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Al Falah Reaches Settlement with Bridgewater Over Mosque

The Al Falah Center reached a settlement agreement with Bridgewater Township this week that will allow Al Falah to build the first mosque in Bridgewater on a 15-acre lot.

December 3, 2014

The Al Falah Center reached a settlement agreement with Bridgewater Township this week that will allow Al Falah to move forward with its plans to build a mosque in Bridgewater, ending a three year land use dispute. The settlement includes a $5 million payment from the Township’s insurance carrier for alleged damages, costs and attorney fees in exchange for Al Falah’s dropping its lawsuit against the township. The settlement represents a significant step in Al Falah Center’s goal to build the first mosque in Bridgewater Township. 

“We applaud the Mayor and the Council for entering into this agreement and look forward to working cooperatively with them to reach our objective,” said Yasser Abdelkader, President of Al Falah Center. “And we want to thank our legal team who stood by us throughout.”  

Al Falah Center is represented by The Brennan Center for Justice, Arnold & Porter LLP, Archer & Greiner, P.C., and the Asian American Legal Defense and Education Fund.

A Federal District Judge granted a preliminary injunction in Al Falah Center v Township of Bridgewater in October 2013, allowing the Al Falah Center to move forward with its application to build a mosque and community center in Bridgewater, NJ.

See the case page here.


After years of searching for a location for the local Muslim community to pray, Al Falah purchased a property in Bridgewater, NJ, that met its requirements. The site of the former Redwood Inn had the space to become a mosque and community center and was located in an area that was zoned to allow such a facility. But following an anti-Muslim internet campaign, hundreds of people showed up to protest the mosque project at a Planning Board meeting to consider the proposal. In response, the town of Bridgewater illegally rushed through a change to its zoning rules that effectively blocked the mosque. The Township cited supposed traffic concerns, but the Township’s own documents and actions show that these concerns were not legitimate and were not the real reason for the zoning changes.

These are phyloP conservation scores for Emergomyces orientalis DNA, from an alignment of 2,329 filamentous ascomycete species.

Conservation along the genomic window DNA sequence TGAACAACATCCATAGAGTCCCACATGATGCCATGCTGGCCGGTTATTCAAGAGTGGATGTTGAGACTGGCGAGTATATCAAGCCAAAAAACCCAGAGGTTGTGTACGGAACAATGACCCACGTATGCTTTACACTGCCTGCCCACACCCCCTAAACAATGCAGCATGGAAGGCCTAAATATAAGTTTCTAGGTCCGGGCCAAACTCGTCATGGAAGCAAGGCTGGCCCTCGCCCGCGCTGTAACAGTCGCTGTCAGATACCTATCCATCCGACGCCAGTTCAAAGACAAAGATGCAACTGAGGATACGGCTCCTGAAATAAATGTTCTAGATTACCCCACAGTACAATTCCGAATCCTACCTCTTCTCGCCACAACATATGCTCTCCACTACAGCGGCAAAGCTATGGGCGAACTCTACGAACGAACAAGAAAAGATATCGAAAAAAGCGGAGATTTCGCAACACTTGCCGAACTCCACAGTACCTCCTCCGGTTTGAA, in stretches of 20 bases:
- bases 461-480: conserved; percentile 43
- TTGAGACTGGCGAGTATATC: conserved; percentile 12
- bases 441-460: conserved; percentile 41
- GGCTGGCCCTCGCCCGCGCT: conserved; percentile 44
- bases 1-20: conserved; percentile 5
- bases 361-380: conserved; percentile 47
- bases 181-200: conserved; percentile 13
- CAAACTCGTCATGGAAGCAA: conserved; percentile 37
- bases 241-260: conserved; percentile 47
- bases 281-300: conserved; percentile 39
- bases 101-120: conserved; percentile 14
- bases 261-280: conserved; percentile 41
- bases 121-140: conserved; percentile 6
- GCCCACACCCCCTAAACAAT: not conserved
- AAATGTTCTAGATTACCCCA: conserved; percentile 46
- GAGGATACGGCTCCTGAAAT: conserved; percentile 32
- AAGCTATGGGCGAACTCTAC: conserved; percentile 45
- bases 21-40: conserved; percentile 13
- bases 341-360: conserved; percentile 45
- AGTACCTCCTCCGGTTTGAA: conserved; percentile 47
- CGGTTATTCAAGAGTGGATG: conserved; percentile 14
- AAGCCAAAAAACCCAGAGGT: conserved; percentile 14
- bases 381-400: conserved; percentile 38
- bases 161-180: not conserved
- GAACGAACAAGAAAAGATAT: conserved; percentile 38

The suit, filed on April 26, 2011, alleged that in changing the law to exclude the mosque, Bridgewater violated the Al Falah Center’s federal constitutional rights under the First Amendment and the Equal Protection Clause of the Fourteenth Amendment, as well as the corresponding protections of New Jersey’s Constitution. A number of federal and state statutory claims are also alleged in the complaint, including multiple violations of the Religious Land Use and Institutionalized Persons Act of 2000 (RLUIPA). In June 2011, the Court denied Bridgewater’s motion to dismiss the suit. And on September 30, 2013, Judge Shipp issued a decisive ruling for Al Falah enjoining the town from applying the new discriminatory law to its mosque application. In doing so, Judge Shipp found that Al Falah had not only demonstrated irreparable injury to the Muslim community that had been deprived of a house of worship for years, but had also demonstrated that it was likely to succeed on the merits of at least its statutory claim.

Following this ruling, the parties engaged in extensive settlement negotiations that have now resulted in an agreement designed to allow Al Falah Center to build its house of worship in Bridgewater.  Under the terms of the settlement, the Township has agreed to exchange a 10.75 acre piece of land on Route 202/206 in Bridgewater for the Redwood Inn property.  The exchange will occur only after Al Falah Center has obtained all approvals necessary to construct a mosque on the new property; if those approvals are not obtained, the settlement provides that the preliminary injunction will be made permanent so that Al Falah Center can pursue the construction of a mosque at the Redwood Inn site without reference to the challenged ordinance.